Here’s hoping this bill comes to a quick and painless end.

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Like what you’ve read? Please consider supporting me on Patreon. Thanks to all my Patrons who support me! It only takes a minute or two, and then it’s automatic from there on out. I’ve been posting my book ICHABOD in installments, as well as chapters from UTOPIA. Check it out.

If you’d rather not sign up for Patreon, you can also support the site by clicking the MEMORY THIEF Amazon link on the right of the page. That will take you to Amazon, where you can buy my books or anything else. During that visit, a portion of your purchase will go to me. It won’t cost you anything extra.

A Report on MLA Annual

Sorry for the lack of posts the last few days. I was off at the annual Maine Library Association conference at Sunday River. This year we had a pre-conference as well, so it’s been a very busy weekend. Thankfully, it’s also been relatively stress-free, since we’ve got such a great conference committee running things. If you would have asked me six years ago, when I was just getting involved with MLA, if the time would ever come when running a conference for 185 people over three days wouldn’t have felt like that big of a deal, I would have said you were crazy. It was something entirely out of my realm of experience. And yet here we are, at the end of another very successful conference, and I’m now to the point where I’ve actually been going around volunteering to help organize other conferences.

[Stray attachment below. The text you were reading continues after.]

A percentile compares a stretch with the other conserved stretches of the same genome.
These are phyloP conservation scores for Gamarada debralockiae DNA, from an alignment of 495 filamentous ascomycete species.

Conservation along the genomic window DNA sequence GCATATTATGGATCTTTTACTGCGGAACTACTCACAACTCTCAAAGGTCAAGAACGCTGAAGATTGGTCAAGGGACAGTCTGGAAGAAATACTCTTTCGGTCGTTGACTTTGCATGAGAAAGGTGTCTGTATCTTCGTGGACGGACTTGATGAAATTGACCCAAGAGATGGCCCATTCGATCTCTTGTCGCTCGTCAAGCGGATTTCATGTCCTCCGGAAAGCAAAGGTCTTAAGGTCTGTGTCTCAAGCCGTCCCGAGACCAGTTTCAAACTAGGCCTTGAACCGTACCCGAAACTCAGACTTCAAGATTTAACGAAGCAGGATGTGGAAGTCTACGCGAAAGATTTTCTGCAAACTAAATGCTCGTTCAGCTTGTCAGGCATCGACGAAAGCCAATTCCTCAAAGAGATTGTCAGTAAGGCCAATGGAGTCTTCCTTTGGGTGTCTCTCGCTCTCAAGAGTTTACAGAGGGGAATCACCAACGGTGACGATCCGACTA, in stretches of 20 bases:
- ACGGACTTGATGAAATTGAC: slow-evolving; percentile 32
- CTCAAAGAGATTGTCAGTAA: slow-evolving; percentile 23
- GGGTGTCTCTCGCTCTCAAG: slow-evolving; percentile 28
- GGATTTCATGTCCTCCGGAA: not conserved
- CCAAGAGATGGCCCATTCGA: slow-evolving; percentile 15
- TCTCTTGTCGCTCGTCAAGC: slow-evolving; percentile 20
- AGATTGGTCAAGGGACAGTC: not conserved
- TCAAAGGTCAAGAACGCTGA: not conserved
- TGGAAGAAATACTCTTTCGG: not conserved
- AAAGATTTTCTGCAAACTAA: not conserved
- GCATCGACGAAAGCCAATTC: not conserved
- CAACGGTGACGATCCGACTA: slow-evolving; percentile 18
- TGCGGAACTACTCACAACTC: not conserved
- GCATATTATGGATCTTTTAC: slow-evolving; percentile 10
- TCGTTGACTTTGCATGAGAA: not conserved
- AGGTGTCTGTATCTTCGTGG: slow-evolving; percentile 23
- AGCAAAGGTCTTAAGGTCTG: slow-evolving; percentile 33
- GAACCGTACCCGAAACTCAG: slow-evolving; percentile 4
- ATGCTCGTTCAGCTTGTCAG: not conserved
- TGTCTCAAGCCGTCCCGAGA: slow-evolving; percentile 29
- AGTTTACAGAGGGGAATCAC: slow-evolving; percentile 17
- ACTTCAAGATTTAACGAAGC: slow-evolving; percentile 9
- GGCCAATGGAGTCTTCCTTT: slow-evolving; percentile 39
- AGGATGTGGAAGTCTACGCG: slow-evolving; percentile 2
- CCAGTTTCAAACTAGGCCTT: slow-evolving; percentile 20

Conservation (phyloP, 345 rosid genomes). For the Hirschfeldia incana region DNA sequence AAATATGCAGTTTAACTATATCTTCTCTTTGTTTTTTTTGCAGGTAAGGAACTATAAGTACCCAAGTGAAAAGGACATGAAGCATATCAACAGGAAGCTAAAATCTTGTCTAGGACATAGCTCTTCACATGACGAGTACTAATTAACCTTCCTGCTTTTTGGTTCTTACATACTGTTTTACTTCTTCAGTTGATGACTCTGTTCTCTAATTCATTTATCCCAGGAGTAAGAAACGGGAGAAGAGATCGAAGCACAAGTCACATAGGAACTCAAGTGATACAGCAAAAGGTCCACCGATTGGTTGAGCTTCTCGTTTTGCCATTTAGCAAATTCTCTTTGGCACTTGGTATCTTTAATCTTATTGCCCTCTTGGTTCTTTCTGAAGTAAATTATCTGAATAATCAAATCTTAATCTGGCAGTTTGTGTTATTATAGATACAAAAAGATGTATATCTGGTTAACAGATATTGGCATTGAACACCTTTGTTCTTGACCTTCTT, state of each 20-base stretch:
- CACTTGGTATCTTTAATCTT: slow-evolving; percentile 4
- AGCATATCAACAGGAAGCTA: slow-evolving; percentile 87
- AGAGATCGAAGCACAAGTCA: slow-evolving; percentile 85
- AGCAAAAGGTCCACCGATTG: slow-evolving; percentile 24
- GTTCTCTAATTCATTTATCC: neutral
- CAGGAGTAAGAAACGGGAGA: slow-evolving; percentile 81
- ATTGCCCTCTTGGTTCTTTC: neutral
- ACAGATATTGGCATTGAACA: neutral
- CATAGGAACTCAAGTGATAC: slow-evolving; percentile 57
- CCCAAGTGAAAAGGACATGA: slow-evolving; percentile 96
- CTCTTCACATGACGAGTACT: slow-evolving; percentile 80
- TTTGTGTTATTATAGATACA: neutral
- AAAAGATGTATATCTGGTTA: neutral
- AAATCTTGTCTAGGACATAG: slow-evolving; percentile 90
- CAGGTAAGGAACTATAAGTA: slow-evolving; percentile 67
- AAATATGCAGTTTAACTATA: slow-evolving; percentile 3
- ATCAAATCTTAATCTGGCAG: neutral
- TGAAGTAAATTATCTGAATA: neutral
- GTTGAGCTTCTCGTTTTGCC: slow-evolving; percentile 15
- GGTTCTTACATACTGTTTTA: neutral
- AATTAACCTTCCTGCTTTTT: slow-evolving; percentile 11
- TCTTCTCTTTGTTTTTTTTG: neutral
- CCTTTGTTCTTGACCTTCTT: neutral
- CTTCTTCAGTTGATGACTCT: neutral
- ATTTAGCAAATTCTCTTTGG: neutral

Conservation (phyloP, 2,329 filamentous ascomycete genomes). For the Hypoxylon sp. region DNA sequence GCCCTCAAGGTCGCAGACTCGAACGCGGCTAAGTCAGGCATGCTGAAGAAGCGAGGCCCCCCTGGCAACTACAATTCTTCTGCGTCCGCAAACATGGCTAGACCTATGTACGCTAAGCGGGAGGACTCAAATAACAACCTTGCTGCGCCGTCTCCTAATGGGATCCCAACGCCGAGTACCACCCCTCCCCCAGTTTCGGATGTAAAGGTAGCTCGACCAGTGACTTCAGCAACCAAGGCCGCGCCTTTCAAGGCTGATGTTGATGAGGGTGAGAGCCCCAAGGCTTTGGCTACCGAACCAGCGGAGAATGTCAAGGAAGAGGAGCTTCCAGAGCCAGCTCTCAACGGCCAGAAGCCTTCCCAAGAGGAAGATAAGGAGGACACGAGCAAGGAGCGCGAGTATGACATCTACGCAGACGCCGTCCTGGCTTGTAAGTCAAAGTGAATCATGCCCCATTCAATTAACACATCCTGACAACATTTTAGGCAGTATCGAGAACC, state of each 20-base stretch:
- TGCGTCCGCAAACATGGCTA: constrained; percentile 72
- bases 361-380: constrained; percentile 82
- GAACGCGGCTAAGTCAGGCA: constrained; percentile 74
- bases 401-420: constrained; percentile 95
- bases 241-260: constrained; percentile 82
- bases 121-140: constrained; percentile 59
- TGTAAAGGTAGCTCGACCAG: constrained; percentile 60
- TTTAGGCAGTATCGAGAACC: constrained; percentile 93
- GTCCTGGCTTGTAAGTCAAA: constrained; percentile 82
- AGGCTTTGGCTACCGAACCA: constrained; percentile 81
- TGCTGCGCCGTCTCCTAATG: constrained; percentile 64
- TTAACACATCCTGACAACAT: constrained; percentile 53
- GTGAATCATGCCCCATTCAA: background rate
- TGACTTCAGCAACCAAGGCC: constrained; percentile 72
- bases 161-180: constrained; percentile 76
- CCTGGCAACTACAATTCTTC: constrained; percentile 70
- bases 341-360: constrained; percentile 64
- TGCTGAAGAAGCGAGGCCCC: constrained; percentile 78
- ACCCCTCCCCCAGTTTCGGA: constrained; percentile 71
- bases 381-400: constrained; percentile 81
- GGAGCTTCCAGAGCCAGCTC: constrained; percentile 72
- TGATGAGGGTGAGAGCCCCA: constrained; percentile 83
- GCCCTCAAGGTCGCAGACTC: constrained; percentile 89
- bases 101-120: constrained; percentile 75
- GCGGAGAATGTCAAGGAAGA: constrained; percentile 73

Maybe there’s something wrong with me.

(Although really, it’s not that big of a deal when you break down what you need to do. Find a venue. Figure out how much it’ll cost to rent the rooms and pay for the food. Divide that cost among the number of people you expect will come. Be pessimistic. Figure out programming and keynotes. Promote it to death. No big deal, right?)

As I’ve done in the past, here’s a brief rundown on some of the things I did at this year’s conference: